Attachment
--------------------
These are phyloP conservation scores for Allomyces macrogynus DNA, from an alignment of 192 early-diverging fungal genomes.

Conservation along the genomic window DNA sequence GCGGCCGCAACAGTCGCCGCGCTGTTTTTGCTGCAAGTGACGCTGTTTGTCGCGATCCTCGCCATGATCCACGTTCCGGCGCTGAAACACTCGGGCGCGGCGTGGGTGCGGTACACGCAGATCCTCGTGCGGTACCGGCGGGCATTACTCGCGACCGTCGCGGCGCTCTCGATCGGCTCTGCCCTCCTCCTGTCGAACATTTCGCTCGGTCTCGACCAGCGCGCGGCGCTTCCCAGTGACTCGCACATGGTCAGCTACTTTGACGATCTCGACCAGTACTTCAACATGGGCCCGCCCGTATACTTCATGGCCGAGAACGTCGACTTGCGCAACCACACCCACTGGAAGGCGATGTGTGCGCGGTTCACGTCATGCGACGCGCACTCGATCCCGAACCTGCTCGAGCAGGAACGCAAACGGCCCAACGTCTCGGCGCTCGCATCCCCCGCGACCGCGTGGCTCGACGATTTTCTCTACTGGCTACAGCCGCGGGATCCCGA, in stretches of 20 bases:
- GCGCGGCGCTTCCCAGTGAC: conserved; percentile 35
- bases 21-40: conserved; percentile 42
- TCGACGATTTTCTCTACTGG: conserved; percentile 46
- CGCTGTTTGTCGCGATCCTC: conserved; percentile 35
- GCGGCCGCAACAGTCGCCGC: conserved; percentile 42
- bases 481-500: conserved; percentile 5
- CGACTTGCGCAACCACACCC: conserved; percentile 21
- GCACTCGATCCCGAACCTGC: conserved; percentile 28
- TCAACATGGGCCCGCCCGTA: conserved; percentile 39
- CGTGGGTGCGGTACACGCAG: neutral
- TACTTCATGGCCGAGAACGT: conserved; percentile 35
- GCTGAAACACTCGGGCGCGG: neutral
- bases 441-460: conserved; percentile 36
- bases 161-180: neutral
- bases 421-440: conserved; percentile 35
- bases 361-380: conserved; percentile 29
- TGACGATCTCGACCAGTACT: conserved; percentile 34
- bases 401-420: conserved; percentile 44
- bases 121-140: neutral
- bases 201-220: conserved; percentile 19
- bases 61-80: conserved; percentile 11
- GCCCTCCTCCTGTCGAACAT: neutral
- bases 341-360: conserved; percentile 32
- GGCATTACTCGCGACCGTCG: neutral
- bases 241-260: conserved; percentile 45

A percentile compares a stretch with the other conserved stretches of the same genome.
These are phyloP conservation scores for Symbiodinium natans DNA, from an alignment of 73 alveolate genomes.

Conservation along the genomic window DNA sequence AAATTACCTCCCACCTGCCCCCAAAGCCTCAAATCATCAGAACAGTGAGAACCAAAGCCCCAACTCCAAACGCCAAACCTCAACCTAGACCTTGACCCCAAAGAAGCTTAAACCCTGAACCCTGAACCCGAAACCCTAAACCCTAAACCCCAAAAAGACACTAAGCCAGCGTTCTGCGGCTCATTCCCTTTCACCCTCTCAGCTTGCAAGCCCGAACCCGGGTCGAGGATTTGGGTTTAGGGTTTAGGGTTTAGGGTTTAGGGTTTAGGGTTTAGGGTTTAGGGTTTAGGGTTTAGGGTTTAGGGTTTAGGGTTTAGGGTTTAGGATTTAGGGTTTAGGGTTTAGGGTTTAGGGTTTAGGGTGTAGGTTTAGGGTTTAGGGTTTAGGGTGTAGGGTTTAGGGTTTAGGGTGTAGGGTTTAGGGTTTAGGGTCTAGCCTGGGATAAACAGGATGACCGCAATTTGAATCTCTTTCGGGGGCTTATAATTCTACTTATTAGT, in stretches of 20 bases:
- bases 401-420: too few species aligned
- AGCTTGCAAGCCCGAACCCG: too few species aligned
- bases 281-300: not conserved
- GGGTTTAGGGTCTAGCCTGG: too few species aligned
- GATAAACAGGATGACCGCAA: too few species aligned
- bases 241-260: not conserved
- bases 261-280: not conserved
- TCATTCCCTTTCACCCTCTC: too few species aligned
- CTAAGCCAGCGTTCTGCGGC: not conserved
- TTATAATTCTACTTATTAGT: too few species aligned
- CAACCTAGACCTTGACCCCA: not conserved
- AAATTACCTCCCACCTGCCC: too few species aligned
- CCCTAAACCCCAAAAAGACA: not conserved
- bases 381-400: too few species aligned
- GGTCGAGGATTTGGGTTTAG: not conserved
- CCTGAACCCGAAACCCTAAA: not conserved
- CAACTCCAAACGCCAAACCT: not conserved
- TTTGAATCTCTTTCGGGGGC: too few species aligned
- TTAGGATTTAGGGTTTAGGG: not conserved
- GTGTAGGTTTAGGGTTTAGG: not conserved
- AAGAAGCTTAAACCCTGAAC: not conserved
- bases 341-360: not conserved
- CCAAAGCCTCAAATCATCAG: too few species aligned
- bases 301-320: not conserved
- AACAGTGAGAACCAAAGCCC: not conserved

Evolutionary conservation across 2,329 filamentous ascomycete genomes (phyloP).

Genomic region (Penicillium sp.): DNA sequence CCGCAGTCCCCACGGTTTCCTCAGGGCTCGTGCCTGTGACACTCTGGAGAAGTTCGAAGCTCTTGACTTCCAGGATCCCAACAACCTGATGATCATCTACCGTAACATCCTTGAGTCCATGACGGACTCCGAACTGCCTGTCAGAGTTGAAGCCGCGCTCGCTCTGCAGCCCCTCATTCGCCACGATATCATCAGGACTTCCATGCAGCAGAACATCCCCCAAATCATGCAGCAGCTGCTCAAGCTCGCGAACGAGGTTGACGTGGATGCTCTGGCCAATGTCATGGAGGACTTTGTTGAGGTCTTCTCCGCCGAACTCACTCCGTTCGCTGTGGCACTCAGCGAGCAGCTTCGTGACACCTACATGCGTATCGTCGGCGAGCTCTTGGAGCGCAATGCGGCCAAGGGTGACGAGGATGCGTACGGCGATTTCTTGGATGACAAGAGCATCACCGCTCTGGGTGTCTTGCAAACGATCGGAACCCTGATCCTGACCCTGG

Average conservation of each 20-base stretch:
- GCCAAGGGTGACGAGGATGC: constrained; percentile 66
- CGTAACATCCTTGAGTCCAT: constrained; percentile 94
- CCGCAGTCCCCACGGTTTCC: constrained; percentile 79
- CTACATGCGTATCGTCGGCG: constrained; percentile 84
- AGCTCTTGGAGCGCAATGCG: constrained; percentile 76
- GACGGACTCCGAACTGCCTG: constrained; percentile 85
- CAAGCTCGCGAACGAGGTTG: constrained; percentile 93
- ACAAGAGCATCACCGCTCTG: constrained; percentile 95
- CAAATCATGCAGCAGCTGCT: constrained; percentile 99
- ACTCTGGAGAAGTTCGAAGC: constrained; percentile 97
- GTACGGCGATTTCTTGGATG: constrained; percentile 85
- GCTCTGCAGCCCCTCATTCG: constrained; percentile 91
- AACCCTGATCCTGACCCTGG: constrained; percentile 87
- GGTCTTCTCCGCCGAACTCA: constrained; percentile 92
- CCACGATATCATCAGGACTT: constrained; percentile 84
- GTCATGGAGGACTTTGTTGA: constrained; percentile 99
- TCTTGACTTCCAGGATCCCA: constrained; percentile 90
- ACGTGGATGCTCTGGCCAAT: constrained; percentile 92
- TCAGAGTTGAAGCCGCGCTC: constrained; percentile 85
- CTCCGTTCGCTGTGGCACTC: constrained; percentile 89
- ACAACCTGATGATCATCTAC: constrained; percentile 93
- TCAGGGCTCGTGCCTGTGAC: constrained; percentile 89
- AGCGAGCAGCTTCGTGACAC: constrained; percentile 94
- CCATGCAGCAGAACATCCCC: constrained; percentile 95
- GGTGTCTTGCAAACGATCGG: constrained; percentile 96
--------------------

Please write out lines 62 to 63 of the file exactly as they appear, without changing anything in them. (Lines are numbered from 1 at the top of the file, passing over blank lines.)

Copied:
- CTACATGCGTATCGTCGGCG: constrained; percentile 84
- AGCTCTTGGAGCGCAATGCG: constrained; percentile 76